Published April 1, 1997
The Pillow Book by Peter Greenaway is a typical Greenaway blend of the bizarre, the disgusting and the boring. Especially the boring. You wouldn’t think it, would you? That a man could concentrate so exclusively on weird sexual fetishes (in this case, a woman’s desire to have her body written on — and then to write on other bodies), naked bodies, dead bodies, blackmail, sexual predation and other such subjects and somehow manage to make the whole thing excruciatingly boring? The film is just over two hours long, but it seems like two weeks. I don’t know, maybe people who are fetishists of one kind or another themselves — or else who are Japanese calligraphers — would find this picture less boring than I did, but even they, one supposes, must grow impatient with the increasingly improbable story on which a succession of pretty, oriental-style pictures are made to hang.
Nagiko (Vivian Wu) is the daughter of a Japanese writer/calligrapher (the distinction between the two is almost always blurred here, so that calligraphy is made to stand for art in a wider sense) played by Ken Ogata and a Chinese mother. Every year on her birthday when she is a little girl, her father draws ideograms on her face and back and there is a little ritual chant about how God made his first clay model of a human being and painted in the eyes and the mouth and wrote the person’s name — “lest she ever forget it.” Then, if He liked his handiwork, He would sign his own name and so bring it to life.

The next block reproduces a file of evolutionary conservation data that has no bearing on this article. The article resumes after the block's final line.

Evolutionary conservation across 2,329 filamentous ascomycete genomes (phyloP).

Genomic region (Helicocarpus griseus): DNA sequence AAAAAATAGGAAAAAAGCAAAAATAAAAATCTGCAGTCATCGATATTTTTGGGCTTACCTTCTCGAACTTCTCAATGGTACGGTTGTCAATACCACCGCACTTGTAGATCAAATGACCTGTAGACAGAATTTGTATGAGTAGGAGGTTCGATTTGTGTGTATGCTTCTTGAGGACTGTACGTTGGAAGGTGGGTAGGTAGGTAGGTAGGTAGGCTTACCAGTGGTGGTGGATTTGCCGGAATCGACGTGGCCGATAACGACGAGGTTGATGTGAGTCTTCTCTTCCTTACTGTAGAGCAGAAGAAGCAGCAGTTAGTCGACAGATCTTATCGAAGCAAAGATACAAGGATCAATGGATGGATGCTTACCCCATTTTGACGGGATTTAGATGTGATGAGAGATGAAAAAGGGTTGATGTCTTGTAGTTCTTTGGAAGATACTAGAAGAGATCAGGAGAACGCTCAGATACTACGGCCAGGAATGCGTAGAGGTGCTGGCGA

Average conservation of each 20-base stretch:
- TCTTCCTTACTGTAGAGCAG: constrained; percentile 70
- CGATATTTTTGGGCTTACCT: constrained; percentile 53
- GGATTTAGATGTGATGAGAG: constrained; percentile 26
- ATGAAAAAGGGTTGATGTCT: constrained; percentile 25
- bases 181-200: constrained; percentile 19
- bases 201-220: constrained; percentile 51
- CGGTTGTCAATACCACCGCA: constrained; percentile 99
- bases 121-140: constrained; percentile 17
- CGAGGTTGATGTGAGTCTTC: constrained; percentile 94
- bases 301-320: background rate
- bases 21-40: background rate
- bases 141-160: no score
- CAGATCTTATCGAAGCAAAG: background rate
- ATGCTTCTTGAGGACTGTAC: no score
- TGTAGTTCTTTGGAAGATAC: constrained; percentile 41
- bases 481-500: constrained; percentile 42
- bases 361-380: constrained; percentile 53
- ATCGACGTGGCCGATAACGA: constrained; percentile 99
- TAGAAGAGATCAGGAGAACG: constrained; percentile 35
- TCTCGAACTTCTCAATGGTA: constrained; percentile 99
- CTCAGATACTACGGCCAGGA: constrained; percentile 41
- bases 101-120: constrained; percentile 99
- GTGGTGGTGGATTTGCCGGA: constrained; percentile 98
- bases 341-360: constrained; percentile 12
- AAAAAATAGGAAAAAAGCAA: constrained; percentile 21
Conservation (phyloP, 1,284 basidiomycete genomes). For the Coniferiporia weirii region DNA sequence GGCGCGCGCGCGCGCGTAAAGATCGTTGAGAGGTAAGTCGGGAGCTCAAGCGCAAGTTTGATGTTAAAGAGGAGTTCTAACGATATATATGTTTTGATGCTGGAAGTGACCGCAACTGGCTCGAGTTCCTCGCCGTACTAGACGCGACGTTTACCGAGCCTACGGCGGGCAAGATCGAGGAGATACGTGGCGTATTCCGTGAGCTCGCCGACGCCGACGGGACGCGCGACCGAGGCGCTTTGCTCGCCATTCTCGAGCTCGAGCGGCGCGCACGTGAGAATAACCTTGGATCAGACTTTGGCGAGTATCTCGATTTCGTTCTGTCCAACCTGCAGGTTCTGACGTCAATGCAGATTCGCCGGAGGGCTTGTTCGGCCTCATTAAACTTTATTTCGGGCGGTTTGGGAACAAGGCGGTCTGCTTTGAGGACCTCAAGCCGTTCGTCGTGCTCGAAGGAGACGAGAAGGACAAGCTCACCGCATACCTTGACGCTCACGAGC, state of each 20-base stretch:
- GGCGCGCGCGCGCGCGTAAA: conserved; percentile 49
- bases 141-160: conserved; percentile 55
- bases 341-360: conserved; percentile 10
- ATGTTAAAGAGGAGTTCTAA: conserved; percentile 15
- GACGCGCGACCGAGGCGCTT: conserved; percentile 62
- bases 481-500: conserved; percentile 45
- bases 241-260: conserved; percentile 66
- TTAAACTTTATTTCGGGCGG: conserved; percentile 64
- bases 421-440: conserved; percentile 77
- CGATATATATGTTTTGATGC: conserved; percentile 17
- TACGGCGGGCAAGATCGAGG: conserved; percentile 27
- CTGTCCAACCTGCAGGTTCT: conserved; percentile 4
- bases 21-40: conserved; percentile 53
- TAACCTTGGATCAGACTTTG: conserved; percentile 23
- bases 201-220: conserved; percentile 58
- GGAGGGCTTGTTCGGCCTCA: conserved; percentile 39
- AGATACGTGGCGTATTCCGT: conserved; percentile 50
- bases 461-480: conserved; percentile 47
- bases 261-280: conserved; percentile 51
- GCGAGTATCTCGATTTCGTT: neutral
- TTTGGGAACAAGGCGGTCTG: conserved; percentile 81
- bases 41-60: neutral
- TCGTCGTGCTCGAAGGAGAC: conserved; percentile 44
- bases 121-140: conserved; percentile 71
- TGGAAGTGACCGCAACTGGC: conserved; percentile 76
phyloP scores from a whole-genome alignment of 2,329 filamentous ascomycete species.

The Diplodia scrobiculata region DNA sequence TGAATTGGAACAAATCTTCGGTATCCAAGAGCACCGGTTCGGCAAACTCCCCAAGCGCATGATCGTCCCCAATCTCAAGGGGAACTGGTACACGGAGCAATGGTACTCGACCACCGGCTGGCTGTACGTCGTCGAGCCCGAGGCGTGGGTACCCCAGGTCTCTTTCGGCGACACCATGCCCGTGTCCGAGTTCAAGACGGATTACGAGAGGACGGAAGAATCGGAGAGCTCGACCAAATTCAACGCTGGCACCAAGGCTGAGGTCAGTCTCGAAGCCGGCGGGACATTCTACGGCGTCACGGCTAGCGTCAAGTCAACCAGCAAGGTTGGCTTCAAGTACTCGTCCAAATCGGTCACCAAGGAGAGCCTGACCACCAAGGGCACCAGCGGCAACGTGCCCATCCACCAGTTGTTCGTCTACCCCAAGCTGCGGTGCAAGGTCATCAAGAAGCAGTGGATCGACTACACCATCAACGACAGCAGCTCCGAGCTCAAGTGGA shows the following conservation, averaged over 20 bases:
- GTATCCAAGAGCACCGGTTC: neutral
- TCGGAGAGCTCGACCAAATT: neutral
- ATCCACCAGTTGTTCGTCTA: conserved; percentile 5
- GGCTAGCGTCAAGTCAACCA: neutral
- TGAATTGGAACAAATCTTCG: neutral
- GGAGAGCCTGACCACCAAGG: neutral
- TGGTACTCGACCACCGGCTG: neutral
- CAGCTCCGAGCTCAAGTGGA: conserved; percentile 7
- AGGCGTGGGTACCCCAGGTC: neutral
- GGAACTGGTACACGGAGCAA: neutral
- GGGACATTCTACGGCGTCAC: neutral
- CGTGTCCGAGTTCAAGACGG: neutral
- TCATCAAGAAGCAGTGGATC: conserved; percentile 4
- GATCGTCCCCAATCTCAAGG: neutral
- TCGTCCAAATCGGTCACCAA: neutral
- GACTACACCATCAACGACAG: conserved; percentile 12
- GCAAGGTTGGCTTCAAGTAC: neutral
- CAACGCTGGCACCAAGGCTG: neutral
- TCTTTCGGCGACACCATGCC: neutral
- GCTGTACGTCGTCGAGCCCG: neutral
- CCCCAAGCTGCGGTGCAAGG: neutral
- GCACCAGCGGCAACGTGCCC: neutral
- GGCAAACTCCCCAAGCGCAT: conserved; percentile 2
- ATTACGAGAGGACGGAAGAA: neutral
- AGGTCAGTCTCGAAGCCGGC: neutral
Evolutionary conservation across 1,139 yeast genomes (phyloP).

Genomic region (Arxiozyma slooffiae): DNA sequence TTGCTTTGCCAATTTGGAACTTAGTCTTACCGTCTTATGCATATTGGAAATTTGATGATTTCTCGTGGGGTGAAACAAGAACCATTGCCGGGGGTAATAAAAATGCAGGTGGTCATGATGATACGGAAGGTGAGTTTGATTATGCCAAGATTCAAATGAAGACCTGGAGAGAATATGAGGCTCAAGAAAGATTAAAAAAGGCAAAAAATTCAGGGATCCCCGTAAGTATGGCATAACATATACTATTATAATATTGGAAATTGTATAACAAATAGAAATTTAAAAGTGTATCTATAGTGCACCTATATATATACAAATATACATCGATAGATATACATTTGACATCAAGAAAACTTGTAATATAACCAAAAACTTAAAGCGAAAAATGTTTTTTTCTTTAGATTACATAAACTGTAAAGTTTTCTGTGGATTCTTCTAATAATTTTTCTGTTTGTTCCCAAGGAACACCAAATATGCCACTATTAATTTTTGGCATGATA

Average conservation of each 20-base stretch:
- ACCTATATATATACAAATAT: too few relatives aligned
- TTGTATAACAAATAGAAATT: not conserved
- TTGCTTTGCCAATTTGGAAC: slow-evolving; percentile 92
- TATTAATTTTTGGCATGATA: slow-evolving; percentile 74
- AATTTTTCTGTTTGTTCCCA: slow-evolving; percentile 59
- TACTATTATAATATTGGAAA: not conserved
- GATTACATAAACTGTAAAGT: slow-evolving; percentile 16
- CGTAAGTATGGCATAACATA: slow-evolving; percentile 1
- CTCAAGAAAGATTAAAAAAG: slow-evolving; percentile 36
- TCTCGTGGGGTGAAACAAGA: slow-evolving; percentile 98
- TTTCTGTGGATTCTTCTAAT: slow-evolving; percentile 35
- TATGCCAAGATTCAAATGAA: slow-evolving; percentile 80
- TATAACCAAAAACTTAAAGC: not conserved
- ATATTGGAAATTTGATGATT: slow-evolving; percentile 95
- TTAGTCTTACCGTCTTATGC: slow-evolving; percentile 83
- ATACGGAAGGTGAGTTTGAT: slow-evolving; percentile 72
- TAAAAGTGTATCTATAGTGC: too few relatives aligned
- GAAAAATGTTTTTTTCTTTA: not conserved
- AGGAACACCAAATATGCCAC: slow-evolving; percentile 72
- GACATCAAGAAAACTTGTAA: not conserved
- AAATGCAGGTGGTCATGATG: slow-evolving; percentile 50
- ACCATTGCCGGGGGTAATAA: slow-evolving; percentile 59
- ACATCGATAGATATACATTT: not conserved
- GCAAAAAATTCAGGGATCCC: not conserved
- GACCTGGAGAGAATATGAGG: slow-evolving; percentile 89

This ritual is deeply impressive to the young girl, as his her mother’s reading to her from the “Pillow Book” of a 10th century courtesan who shares the name of Nagiko. This book seems to consist of a list of “elegant things” or “splendid things” or “things that make the heart beat faster.” Using an almost continual split screen technique, Greenaway is forever illustrating these tropes as they are mentioned, sometimes working them into the narrative framework and sometimes leaving them outside it. Later, when she comes to make her own pillow book, Nagiko includes negative lists— “things that irritate”—as well.
She realizes on one of these childhood birthdays, that that day is also the day that her father’s publisher (Yoshi Oida) comes to call, calmly buggers the old man, and walks away, leaving a wad of banknotes behind. This appears to be a matter of blackmail—or so the daughter presumes. Later she grows up and marries but leaves her husband, an archery fanatic, after he burns her manuscripts. She moves to Hong Kong, becomes a model and starts her “search for the ideal lover-calligrapher.”
In Hong Kong she meets a British translator called Jerome (Ewan McGregor) who speaks four languages but is not a calligrapher. Instead, he invites her to write on him. Use my body like the pages of a book,” he tells her. As the calligrapher’s brush has already been compared to a penis, the reversal of sexual roles is clear. “This is where I begin to do the writing. I’m going to be the pen, not just the paper,” says Nagiko. In fact, she becomes so fond of writing she is persuaded that she ought to publish.
Well what do you think? Turns out that old Jerome is the paper not only for her but for the very same publisher who spent all those years buggering her dad! Her idea had been to seduce the old man, but he is obviously not that way inclined. Well, she decides, “if I can’t seduce the publisher, perhaps I could seduce the publisher’s lover.” She sends her writings to him on the body of Jerome, their shared lover.
The publisher, who had previously sent her a curt rejection letter, is suddenly enthralled with Nagiko’s writings, and orders transcribers to take them down every time Jerome shows up covered in calligraphy. Symbolically, we are seeing beauty and power competing on the battleground of sex, but Greenaway doesn’t appear to have very much to say on the subject — except that beauty is mostly good and power is mostly bad. Moreover, the preposterousness of the story — and it becomes much, much more preposterous as it goes on from here — seems to me a lapse of taste to outweigh and render merely grotesque the beauties, such as they are, of the film’s photography and design.